Category Archives: Health and Beauty

Pregnancy and Infant Loss Awareness



The month of October is just about over and I would be remiss if I did not mention that October is Pregnancy and Infant Loss Awareness Month with the 15th being Pregnancy and Infant Loss Awareness Day. I candidly wrote about my late term pregnancy loss last year in the post Ambiguous Loss. That was the start of the healing process. Fast forward a year later, I was fortunate to have another child. As joyous as it has been to be a mother to a living and breathing child, I still think about the baby I lost and it still hurts like it happened yesterday.

Throughout the month of October, my Facebook timeline was filled with quotes and articles about pregnancy and infant loss. I decided, now more than ever, to not scroll past the posts. I was going to read and participate in the conversation.

Last year I joined the Facebook group Hannah’s Heart and Love – Baby Loss. I was encouraged anytime I read a post from this group. When they posted an invitation for an event to remember our babies, I made sure my calendar was clear. I’m not one for support groups or openly talking about my feelings but something deep down urged me to go so that I could mourn healthier (yes there are healthy and unhealthy ways to deal with grief) and so that I could be emotionally available for my new baby. I’m so glad I went.

As I walked through the door, I was immediately hit with somber music. It took enormous inner strength to not break down and cry as soon as I entered the building. I knew this event would revive some painful memories and I realized, through the interaction of others, that I did not have to be strong all the time. Crying is ok and remembering is crucial to healing.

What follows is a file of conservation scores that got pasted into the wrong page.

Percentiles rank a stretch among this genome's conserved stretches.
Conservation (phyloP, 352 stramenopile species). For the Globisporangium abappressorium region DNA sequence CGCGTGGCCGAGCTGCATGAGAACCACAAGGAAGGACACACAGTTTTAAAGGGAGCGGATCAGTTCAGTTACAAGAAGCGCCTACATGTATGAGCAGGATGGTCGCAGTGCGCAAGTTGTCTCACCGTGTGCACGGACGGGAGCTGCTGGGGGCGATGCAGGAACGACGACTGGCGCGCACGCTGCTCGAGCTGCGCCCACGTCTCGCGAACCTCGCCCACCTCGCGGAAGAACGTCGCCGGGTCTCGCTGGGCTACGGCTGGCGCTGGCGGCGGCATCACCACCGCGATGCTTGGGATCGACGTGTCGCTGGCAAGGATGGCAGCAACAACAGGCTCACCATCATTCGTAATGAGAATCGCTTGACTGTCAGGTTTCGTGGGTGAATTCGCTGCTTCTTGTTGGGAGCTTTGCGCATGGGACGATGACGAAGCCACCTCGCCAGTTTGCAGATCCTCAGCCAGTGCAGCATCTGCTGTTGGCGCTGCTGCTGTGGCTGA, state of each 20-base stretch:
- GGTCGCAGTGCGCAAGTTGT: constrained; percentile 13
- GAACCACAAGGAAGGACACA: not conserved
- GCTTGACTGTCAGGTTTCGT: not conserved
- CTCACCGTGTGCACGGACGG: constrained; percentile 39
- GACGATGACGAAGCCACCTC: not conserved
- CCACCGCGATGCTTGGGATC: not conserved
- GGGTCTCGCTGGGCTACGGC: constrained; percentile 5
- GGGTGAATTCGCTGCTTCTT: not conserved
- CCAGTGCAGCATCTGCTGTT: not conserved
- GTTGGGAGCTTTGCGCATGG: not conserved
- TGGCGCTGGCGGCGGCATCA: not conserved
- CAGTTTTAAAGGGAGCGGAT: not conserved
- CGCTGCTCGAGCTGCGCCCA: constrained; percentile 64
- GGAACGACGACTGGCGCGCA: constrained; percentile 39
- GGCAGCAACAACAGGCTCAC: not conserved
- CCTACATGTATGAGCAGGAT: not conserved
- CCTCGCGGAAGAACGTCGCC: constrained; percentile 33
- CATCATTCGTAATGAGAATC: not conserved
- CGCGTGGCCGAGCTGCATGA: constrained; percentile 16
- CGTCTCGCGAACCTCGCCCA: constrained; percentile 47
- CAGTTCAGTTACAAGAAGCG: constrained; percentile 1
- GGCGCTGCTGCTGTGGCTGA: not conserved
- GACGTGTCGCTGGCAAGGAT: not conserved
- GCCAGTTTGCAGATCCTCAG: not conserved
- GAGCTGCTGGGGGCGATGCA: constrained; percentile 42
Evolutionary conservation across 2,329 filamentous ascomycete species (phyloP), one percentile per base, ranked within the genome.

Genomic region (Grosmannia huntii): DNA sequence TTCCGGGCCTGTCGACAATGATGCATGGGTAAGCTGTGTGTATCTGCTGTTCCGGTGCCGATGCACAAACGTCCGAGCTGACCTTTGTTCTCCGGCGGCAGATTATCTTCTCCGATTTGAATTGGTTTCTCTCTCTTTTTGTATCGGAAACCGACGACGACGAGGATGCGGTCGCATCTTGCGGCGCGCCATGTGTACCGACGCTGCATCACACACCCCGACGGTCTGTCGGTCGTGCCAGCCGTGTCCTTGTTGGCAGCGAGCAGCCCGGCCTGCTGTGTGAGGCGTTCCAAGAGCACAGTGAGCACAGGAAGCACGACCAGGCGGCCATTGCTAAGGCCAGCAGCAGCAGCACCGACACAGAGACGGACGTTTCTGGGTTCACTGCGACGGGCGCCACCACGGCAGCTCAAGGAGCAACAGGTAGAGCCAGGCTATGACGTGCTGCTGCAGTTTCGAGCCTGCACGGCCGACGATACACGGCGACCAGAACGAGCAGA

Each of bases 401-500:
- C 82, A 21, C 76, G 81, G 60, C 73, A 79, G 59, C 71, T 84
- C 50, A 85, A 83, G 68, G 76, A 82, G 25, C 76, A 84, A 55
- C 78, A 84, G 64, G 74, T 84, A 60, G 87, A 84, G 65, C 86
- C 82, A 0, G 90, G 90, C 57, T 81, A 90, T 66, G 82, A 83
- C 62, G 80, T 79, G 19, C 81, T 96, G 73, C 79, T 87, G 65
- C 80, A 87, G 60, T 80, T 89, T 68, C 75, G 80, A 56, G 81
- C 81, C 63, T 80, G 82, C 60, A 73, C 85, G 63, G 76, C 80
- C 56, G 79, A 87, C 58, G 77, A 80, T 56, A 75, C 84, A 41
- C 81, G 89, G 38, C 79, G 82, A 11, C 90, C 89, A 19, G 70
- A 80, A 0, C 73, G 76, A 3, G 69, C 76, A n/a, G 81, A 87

Breaking the ice was a bit difficult. What do you say to other families whom you know have lost a loved one? One person pointed to the program and asked me which child was mine and I ackwardly asked someone when did she loose her child (she had not lost a child. She was just volunteering). Eventually the conversations started flowing and I was amazed at how effortless these families discussed their tragedies. They discussed everything from hospital experiences, post death pictures, and medical diagnoses. They were happy to talk about their children. They were not ashamed or afraid to share their stories. I met a family who had twins and only one survived, and another family whose baby lived for just an hour. Then there was myself, whose baby was born still.

A year ago, I was offended by people outside of my close circle asking me what happened to my pregnancy. It was personal and their questioning was intrusive. I had no problem discussing the loss with my close family and friends when asked, but I did not immediately bring it up for fear of creating a somber environment and not wanting people to think I was fishing for sympathy.

After talking to the other families, listening to poems, and a message from a clergyman, I realized that no matter what gestational age, a pregnancy loss must still be acknowledged. Too often people will say “I was only a few weeks pregnant.”  Be it 1 month or 6 months, the unborn child brings so much hope and anticipation to families. For women, every pain and discomfort is a reminder of life forthcoming. When that child is gone from your body it is heart breaking. I also learned that we must, including myself, speak about the loss in the effort to help other who are going through similar situations. As an African American women it is even more important. Still births affect African American women at a higher rate than other ethnic groups.

Support is fundamental for the entire family. Although women carry the children, fathers have also lost a child. Other children must be brought into this grieving process as well as other relatives like grandparents.